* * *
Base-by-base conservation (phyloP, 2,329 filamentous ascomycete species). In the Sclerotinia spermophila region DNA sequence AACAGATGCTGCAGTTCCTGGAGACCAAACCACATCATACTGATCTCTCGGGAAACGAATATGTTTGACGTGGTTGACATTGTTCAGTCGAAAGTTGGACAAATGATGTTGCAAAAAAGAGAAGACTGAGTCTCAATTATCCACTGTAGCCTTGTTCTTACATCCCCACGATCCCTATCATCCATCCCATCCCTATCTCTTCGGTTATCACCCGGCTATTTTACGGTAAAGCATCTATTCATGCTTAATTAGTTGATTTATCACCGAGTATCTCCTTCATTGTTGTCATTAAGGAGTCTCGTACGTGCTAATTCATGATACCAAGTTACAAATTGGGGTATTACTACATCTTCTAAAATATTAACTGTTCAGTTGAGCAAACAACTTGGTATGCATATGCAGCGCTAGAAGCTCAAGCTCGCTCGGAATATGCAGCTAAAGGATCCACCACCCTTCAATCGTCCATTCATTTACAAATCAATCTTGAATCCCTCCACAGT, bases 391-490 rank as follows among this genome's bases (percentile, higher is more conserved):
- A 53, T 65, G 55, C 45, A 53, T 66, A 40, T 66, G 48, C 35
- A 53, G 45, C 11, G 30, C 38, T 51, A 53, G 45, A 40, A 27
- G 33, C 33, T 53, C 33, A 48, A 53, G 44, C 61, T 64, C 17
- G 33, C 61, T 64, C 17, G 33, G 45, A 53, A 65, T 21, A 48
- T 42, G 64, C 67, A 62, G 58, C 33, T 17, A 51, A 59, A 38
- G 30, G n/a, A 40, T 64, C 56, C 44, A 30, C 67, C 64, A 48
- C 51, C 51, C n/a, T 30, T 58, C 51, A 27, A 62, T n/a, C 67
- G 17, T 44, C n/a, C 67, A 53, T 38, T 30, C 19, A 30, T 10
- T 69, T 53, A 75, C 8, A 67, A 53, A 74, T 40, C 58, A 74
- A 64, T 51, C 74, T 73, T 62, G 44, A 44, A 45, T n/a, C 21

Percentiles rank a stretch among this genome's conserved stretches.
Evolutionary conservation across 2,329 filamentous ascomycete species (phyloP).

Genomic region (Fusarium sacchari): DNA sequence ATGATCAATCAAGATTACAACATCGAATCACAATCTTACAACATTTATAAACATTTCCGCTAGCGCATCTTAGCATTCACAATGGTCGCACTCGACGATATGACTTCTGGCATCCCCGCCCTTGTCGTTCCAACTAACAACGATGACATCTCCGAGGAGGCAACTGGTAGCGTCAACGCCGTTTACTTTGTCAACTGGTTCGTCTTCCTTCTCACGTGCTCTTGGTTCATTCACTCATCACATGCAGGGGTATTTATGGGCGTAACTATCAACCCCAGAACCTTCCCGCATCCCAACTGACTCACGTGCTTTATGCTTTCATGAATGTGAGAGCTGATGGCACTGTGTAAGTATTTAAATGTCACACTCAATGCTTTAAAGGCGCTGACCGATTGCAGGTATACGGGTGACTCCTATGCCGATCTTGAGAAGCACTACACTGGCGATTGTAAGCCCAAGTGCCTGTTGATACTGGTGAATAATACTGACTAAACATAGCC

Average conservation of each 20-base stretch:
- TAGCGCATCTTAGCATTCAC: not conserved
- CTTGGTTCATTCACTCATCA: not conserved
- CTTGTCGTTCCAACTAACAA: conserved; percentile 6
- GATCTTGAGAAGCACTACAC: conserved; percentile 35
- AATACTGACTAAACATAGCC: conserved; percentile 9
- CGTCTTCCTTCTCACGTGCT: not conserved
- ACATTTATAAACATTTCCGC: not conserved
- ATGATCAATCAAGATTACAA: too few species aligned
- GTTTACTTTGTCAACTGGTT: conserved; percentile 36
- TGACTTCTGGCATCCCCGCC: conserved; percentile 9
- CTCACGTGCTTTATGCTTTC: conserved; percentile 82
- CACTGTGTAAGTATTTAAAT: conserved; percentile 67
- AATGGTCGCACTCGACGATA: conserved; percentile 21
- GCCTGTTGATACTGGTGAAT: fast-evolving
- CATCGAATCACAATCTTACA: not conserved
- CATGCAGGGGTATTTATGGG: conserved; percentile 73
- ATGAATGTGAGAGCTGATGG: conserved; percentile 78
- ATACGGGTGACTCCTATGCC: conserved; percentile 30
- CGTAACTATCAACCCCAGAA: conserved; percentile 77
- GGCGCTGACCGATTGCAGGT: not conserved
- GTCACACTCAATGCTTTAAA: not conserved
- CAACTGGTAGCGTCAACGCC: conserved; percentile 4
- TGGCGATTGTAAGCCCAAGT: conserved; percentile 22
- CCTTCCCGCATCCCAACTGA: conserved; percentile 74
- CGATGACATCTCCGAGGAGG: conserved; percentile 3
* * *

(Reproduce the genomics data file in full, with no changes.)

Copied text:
Base-by-base conservation (phyloP, 2,329 filamentous ascomycete species). In the Sclerotinia spermophila region DNA sequence AACAGATGCTGCAGTTCCTGGAGACCAAACCACATCATACTGATCTCTCGGGAAACGAATATGTTTGACGTGGTTGACATTGTTCAGTCGAAAGTTGGACAAATGATGTTGCAAAAAAGAGAAGACTGAGTCTCAATTATCCACTGTAGCCTTGTTCTTACATCCCCACGATCCCTATCATCCATCCCATCCCTATCTCTTCGGTTATCACCCGGCTATTTTACGGTAAAGCATCTATTCATGCTTAATTAGTTGATTTATCACCGAGTATCTCCTTCATTGTTGTCATTAAGGAGTCTCGTACGTGCTAATTCATGATACCAAGTTACAAATTGGGGTATTACTACATCTTCTAAAATATTAACTGTTCAGTTGAGCAAACAACTTGGTATGCATATGCAGCGCTAGAAGCTCAAGCTCGCTCGGAATATGCAGCTAAAGGATCCACCACCCTTCAATCGTCCATTCATTTACAAATCAATCTTGAATCCCTCCACAGT, bases 391-490 rank as follows among this genome's bases (percentile, higher is more conserved):
- A 53, T 65, G 55, C 45, A 53, T 66, A 40, T 66, G 48, C 35
- A 53, G 45, C 11, G 30, C 38, T 51, A 53, G 45, A 40, A 27
- G 33, C 33, T 53, C 33, A 48, A 53, G 44, C 61, T 64, C 17
- G 33, C 61, T 64, C 17, G 33, G 45, A 53, A 65, T 21, A 48
- T 42, G 64, C 67, A 62, G 58, C 33, T 17, A 51, A 59, A 38
- G 30, G n/a, A 40, T 64, C 56, C 44, A 30, C 67, C 64, A 48
- C 51, C 51, C n/a, T 30, T 58, C 51, A 27, A 62, T n/a, C 67
- G 17, T 44, C n/a, C 67, A 53, T 38, T 30, C 19, A 30, T 10
- T 69, T 53, A 75, C 8, A 67, A 53, A 74, T 40, C 58, A 74
- A 64, T 51, C 74, T 73, T 62, G 44, A 44, A 45, T n/a, C 21

Percentiles rank a stretch among this genome's conserved stretches.
Evolutionary conservation across 2,329 filamentous ascomycete species (phyloP).

Genomic region (Fusarium sacchari): DNA sequence ATGATCAATCAAGATTACAACATCGAATCACAATCTTACAACATTTATAAACATTTCCGCTAGCGCATCTTAGCATTCACAATGGTCGCACTCGACGATATGACTTCTGGCATCCCCGCCCTTGTCGTTCCAACTAACAACGATGACATCTCCGAGGAGGCAACTGGTAGCGTCAACGCCGTTTACTTTGTCAACTGGTTCGTCTTCCTTCTCACGTGCTCTTGGTTCATTCACTCATCACATGCAGGGGTATTTATGGGCGTAACTATCAACCCCAGAACCTTCCCGCATCCCAACTGACTCACGTGCTTTATGCTTTCATGAATGTGAGAGCTGATGGCACTGTGTAAGTATTTAAATGTCACACTCAATGCTTTAAAGGCGCTGACCGATTGCAGGTATACGGGTGACTCCTATGCCGATCTTGAGAAGCACTACACTGGCGATTGTAAGCCCAAGTGCCTGTTGATACTGGTGAATAATACTGACTAAACATAGCC

Average conservation of each 20-base stretch:
- TAGCGCATCTTAGCATTCAC: not conserved
- CTTGGTTCATTCACTCATCA: not conserved
- CTTGTCGTTCCAACTAACAA: conserved; percentile 6
- GATCTTGAGAAGCACTACAC: conserved; percentile 35
- AATACTGACTAAACATAGCC: conserved; percentile 9
- CGTCTTCCTTCTCACGTGCT: not conserved
- ACATTTATAAACATTTCCGC: not conserved
- ATGATCAATCAAGATTACAA: too few species aligned
- GTTTACTTTGTCAACTGGTT: conserved; percentile 36
- TGACTTCTGGCATCCCCGCC: conserved; percentile 9
- CTCACGTGCTTTATGCTTTC: conserved; percentile 82
- CACTGTGTAAGTATTTAAAT: conserved; percentile 67
- AATGGTCGCACTCGACGATA: conserved; percentile 21
- GCCTGTTGATACTGGTGAAT: fast-evolving
- CATCGAATCACAATCTTACA: not conserved
- CATGCAGGGGTATTTATGGG: conserved; percentile 73
- ATGAATGTGAGAGCTGATGG: conserved; percentile 78
- ATACGGGTGACTCCTATGCC: conserved; percentile 30
- CGTAACTATCAACCCCAGAA: conserved; percentile 77
- GGCGCTGACCGATTGCAGGT: not conserved
- GTCACACTCAATGCTTTAAA: not conserved
- CAACTGGTAGCGTCAACGCC: conserved; percentile 4
- TGGCGATTGTAAGCCCAAGT: conserved; percentile 22
- CCTTCCCGCATCCCAACTGA: conserved; percentile 74
- CGATGACATCTCCGAGGAGG: conserved; percentile 3